Some of you think I'm just making this stuff up as I go along. Chaf means hand and looks like a hand holding something, so the rabbi starts pontificating about how, "He's got the whole world in His hand" and signs off with a bracha on a drink, cuz it looks good.

So here's the real story: There's a little-used, tall volume with lots of small print of cryptic Hebrew notes called "Sefer Ha-Erchin Chabad, volume 4." That volume covers most of the letters of the alef-bet. For each letter, there's an explanation describing how that letter relates to different sefirot and relationships between sefirot. Each letter can be charged with a zillion sorts of different energy patterns depending on where it turns up and what's its function. In case you're finding Kabbalah too simple and straightforward, this is the book for you.

The KToons Alef Bet Series borrows a lot of material from that volume. Just that I've got the challenge of bringing it down to the level of a four year old girl and giving it a practical application.

So what's with Chaf? Chaf is for Ketter—meaning The Crown. The ten sefirot beginning with Wisdom/Chochma are all about how Infinite Light pours into creation to become all things and animates them. There's a mystery here, because it somehow stays infinite while investing itself within all these finite beings, but hey that just goes to show how infinite that light really is.

Ketter on the other hand, is where the Infinite Light hasn't poured into anything yet. It's just way beyond everything, high and pure. And yet, Ketter is the dynamo that gives all the sefirot their creative power to isify and sustain something out of nothing. Ketter is called the encompassing light, because it stays transcendent of everything and yet encompasses and holds each thing in existence. That's the light the letter Chaf conveys. All the other letters convey some sort of inner, vitalizing light, while Chaf brings with it a transcendent light. In this way, Chaf is the crown of all the letters.

It's a lot like your own life: You have thoughts and feelings and words and actions, but transcending all of them is an all-encompassing will and drive. Usually what drives you, what you really want out of life, is hidden from everyone that knows you, even from you yourself. If you think you've got it figured out, you're on the wrong track. It's not something you can put your finger on, because it's the core of what keeps you ticking. You can't know it, you can only be it.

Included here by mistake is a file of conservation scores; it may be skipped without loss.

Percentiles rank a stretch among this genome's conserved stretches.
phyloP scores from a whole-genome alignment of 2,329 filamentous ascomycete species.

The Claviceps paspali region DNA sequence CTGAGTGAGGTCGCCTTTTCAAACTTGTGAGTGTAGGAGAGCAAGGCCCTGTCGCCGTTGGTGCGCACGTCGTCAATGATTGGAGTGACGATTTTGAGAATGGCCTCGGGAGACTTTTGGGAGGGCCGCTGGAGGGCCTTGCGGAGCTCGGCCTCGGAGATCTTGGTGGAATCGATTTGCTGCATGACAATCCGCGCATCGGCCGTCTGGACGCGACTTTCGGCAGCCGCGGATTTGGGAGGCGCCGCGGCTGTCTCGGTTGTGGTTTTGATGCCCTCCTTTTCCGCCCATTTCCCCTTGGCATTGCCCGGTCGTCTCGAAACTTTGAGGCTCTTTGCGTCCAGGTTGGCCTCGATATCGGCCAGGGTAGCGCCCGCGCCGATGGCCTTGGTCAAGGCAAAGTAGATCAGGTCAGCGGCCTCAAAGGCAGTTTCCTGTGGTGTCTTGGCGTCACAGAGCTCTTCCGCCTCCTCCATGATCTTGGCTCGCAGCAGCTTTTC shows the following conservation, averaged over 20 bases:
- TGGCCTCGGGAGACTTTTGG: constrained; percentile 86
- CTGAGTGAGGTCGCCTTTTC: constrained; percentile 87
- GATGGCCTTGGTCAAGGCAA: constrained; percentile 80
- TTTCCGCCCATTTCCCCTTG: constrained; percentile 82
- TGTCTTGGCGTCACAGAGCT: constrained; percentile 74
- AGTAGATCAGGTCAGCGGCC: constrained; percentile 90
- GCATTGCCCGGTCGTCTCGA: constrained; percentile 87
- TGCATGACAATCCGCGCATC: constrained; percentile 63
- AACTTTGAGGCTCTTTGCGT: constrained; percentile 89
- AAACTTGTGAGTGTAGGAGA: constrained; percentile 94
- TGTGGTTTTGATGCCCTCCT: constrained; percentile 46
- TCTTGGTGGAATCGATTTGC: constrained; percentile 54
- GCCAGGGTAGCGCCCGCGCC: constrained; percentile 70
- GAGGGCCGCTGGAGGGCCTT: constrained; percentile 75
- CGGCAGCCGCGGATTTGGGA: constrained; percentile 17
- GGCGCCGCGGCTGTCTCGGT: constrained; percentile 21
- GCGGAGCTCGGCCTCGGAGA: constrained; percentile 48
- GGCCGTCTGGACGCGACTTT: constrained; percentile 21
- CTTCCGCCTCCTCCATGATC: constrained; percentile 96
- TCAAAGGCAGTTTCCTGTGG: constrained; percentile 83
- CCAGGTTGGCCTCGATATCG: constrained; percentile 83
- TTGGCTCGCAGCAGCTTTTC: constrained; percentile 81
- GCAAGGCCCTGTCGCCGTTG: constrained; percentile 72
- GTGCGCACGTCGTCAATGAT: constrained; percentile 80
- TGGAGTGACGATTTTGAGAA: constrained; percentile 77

Same with the universe: The energy source that keeps it ticking lies so deep that it's way beyond any created being's grasp. No thought can grasp it, not even the highest angel can conceive of it, even the deepest yearning of the heart only catches a glimmer of it. Everything else is measured somehow relative to something else, but the crown is absolute and beyond knowing.

You can't touch the crown, you can't know anything about it, you can't even have a hunch what it is. But you can become it. Meaning, you can allow the crown to shine through you. That's what a mitzvah is about—it's an expression of the inner will that sustains the universe. When you do a mitzvah, you become the vehicle through which that inner will is expressed. You and the crown become one. And so you are plugged into its light.

Since the crown is beyond knowing, it doesn't matter if you are Rabbi Infinity or little Miri—everyone is equally distant and equally close to the crown. The encompassing light of the crown is beyond higher and lower, closer and further. The difference is only that complicated people make a big show that gets in the way and doesn't allow the light to break out into the open. Simple people—like little granddaughters—just do the mitzvah with an earnest, open heart. And then the light breaks through and glows.

Hurray for little people. They can reach that which is beyond high and low.